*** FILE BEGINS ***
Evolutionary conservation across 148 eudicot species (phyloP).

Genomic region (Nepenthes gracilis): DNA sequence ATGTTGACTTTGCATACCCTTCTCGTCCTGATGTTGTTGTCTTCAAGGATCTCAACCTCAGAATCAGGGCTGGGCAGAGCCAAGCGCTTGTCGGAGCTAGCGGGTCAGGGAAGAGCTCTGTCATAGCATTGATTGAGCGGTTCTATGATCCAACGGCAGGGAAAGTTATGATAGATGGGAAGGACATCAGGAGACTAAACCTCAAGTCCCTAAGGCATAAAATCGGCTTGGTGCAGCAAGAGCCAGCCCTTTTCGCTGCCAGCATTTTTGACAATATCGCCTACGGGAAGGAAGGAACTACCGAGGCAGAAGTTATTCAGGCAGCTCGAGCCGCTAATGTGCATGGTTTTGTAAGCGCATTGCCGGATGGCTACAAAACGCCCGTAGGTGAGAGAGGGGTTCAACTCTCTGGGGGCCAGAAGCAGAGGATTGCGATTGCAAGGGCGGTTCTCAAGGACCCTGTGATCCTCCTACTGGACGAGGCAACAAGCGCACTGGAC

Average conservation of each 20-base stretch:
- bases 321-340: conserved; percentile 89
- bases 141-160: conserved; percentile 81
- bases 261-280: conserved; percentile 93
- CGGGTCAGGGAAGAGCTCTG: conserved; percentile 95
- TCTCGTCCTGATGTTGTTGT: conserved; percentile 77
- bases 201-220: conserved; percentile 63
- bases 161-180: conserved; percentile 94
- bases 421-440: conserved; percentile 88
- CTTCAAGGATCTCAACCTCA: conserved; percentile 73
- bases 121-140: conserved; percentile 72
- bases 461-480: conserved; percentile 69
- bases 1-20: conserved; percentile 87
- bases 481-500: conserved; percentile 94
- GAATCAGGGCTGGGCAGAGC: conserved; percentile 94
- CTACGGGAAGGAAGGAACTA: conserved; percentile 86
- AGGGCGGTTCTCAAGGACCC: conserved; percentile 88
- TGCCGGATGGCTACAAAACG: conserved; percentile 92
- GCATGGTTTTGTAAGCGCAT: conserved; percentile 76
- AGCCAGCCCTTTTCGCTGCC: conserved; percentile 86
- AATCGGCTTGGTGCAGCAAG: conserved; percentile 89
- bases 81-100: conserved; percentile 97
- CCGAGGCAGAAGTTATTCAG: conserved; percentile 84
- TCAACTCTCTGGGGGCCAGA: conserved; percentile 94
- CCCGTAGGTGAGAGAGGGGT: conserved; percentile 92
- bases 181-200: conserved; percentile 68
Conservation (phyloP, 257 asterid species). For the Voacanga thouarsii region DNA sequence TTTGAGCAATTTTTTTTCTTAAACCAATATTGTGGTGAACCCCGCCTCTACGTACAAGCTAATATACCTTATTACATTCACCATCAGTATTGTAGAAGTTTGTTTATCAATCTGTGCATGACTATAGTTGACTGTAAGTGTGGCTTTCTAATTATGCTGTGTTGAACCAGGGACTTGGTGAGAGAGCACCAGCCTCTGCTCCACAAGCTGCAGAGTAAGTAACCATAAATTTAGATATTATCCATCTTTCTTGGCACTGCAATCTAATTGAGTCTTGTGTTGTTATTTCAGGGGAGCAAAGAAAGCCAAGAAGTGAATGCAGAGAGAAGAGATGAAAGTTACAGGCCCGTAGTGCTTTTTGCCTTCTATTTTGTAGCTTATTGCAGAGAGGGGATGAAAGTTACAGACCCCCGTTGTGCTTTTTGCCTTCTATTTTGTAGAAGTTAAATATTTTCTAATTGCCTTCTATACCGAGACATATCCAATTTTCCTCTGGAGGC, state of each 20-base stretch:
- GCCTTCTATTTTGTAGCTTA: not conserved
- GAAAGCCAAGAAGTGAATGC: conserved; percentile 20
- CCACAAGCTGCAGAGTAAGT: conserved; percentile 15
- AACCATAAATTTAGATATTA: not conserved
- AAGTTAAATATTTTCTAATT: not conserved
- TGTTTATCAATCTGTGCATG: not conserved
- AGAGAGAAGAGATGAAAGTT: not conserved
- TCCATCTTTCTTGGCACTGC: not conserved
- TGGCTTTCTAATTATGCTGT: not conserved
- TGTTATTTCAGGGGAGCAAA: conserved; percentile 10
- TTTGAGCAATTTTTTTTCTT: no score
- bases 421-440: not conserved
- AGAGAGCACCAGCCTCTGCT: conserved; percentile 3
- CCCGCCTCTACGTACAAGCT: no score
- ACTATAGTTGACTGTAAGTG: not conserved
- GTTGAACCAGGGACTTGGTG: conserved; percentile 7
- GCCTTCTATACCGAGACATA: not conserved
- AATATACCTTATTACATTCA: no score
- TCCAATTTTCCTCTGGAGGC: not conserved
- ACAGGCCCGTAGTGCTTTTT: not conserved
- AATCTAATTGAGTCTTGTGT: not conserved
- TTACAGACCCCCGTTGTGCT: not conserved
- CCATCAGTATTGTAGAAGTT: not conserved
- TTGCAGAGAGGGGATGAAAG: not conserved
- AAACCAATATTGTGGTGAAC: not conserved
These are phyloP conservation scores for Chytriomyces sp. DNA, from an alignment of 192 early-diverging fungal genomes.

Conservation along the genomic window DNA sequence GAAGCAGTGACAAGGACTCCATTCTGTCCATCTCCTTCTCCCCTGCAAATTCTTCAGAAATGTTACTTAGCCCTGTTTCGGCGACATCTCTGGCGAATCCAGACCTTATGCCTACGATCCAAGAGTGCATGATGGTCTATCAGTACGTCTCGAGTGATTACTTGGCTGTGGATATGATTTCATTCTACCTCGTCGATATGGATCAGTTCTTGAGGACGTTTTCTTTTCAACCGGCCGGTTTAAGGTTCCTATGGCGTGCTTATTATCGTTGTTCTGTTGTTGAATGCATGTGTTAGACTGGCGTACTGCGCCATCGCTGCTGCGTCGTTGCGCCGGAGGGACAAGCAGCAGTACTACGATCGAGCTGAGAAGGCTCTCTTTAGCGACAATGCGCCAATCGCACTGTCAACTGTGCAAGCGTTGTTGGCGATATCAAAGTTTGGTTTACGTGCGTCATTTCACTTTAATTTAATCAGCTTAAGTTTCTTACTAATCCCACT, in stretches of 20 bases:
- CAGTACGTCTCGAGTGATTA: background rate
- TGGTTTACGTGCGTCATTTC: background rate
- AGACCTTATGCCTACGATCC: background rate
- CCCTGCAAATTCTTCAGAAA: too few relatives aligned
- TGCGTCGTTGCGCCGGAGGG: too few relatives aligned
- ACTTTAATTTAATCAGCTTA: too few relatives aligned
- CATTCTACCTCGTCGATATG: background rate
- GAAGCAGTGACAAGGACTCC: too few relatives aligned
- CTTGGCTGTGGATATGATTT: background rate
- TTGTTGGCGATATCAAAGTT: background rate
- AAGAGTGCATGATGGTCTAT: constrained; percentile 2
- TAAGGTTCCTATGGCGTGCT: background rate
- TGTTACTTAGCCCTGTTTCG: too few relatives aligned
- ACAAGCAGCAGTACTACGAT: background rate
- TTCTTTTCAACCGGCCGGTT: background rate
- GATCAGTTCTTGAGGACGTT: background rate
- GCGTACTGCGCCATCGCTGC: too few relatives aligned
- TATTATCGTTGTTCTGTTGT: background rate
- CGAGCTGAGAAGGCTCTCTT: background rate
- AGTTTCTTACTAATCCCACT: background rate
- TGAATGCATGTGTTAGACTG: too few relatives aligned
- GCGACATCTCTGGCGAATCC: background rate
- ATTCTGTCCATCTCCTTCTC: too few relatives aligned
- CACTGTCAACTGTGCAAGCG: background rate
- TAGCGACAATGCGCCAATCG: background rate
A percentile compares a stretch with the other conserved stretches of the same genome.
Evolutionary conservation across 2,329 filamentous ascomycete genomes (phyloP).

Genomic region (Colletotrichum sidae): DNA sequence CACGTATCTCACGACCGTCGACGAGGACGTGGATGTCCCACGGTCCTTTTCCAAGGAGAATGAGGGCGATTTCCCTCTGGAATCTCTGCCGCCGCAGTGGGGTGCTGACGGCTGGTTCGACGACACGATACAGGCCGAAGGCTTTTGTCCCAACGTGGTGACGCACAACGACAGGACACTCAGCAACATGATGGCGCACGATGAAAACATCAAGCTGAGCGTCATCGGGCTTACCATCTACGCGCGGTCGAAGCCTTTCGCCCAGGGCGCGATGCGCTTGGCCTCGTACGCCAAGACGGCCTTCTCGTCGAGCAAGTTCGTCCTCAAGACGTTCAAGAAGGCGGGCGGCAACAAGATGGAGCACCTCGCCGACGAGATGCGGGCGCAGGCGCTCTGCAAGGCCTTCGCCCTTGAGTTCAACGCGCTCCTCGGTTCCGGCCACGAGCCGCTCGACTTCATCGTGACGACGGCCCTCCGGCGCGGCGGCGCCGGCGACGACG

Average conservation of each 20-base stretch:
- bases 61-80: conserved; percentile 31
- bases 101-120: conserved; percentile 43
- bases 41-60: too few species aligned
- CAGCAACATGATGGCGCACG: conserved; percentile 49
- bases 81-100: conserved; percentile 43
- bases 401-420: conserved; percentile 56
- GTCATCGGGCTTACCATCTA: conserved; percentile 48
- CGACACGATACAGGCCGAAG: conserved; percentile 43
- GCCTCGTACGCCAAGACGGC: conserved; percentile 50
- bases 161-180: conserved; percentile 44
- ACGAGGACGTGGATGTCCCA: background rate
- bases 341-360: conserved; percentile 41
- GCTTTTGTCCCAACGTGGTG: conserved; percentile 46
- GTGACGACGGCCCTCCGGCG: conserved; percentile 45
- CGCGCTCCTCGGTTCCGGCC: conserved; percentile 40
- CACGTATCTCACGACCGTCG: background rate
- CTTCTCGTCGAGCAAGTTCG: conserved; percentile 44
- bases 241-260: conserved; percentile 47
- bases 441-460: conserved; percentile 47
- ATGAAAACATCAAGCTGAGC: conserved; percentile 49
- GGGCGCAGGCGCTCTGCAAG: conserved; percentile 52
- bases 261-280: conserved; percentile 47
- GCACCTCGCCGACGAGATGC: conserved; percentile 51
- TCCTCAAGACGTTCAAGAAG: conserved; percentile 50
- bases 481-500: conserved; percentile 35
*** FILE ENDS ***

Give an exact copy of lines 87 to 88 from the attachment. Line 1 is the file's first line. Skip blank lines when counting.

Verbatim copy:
- bases 101-120: conserved; percentile 43
- bases 41-60: too few species aligned